As technology is becoming increasing advanced and sophisticated, various input technologies and experimental input technologies allow for large numbers of gesture types to be used and allow for new ways in controlling software; for example people are able to perform a gesture on their mobile phone to manipulate a photo or to make a call. It is now possible to play console games without the need for a controller or any expensive device. However very little is known about the effects which gestures have and how people learn and remember the various gestures sets on Surface User Interfaces.
The aims of the project are to first investigate related work and from psychology how the temporal lobe (part of the brain which controls memory) operates. The project will also involve an investigation of how we are able to measure memory itself so we can perform the various experiments. Once the initial research has been completed, we will be able to design and implement various different types of gestures which can be integrated onto a touch screen device (Microsoft Surface). Once the gestures have been developed it will be possible develop a variety of different experiments which will allow us to measure the memorability of the different gestures. The experiments involve asking voluntary participants and in a controlled lab study if they can use the Microsoft Surface to perform the gestures. This will be recorded and analysed. From this we can learn how people remember gestures, which ones are easier or harder to remember, if there are any close links to how people perform gestures and to any other input device (e.g. computer mouse) etc.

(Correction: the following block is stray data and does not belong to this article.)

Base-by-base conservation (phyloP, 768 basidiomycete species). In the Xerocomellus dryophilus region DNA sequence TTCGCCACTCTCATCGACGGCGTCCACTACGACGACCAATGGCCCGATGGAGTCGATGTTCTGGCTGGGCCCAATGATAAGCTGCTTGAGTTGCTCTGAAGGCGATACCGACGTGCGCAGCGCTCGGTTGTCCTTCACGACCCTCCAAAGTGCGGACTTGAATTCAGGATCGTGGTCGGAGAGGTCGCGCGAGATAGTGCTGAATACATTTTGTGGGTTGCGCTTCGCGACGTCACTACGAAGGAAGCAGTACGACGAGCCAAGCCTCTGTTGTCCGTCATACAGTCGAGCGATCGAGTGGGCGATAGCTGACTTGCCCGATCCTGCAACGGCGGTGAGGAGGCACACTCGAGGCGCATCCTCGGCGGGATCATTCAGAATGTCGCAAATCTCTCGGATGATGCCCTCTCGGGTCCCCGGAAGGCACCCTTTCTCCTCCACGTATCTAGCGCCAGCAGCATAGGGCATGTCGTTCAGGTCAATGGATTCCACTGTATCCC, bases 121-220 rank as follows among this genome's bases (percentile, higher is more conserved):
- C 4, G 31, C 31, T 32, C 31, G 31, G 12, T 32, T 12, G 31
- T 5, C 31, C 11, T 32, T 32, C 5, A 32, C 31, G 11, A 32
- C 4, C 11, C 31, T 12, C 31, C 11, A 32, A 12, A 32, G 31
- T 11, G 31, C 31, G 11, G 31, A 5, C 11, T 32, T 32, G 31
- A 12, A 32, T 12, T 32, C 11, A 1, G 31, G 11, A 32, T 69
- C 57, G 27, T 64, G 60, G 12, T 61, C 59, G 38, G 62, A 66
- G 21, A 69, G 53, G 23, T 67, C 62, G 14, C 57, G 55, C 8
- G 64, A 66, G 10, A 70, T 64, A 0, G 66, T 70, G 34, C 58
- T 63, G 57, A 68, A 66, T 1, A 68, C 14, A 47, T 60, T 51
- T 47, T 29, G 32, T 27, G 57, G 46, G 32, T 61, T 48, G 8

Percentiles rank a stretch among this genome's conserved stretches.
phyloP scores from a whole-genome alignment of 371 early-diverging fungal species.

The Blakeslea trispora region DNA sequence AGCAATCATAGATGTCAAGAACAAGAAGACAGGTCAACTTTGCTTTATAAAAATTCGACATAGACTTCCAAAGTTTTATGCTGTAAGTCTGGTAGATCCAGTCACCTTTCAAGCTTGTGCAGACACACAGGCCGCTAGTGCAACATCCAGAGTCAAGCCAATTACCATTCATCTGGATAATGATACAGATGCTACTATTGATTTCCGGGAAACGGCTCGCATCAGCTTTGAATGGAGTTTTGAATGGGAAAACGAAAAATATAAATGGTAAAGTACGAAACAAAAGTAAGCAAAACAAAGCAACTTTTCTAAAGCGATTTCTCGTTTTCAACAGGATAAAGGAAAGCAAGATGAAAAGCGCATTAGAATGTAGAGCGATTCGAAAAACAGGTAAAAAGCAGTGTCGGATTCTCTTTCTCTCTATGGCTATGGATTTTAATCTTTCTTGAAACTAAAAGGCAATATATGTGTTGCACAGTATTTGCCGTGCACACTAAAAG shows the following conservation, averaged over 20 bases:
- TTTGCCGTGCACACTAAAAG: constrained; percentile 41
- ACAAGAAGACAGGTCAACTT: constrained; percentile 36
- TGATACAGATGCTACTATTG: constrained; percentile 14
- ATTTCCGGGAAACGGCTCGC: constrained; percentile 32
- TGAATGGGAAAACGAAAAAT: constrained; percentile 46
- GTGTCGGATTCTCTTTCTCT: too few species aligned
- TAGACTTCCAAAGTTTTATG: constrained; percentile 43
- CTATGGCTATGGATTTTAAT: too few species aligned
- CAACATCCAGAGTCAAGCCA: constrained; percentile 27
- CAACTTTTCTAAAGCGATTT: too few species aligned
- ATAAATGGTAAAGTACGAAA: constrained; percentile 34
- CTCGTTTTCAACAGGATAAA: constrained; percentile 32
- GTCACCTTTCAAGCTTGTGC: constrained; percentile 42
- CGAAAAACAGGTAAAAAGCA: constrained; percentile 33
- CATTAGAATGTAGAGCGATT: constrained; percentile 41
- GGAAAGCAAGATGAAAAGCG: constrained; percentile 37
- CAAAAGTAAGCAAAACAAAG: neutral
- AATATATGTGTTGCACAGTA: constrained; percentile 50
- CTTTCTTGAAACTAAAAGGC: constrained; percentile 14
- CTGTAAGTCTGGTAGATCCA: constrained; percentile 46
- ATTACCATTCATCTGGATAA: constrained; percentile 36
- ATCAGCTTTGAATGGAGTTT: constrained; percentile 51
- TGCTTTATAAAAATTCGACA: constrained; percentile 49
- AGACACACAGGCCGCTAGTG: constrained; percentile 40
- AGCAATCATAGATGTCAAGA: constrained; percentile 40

At the end of the project we aim to produce a set of guidelines which can be used in the next generation of interface design as it will allow designers to take into account the types of gestures which are easier for people to remember and perform.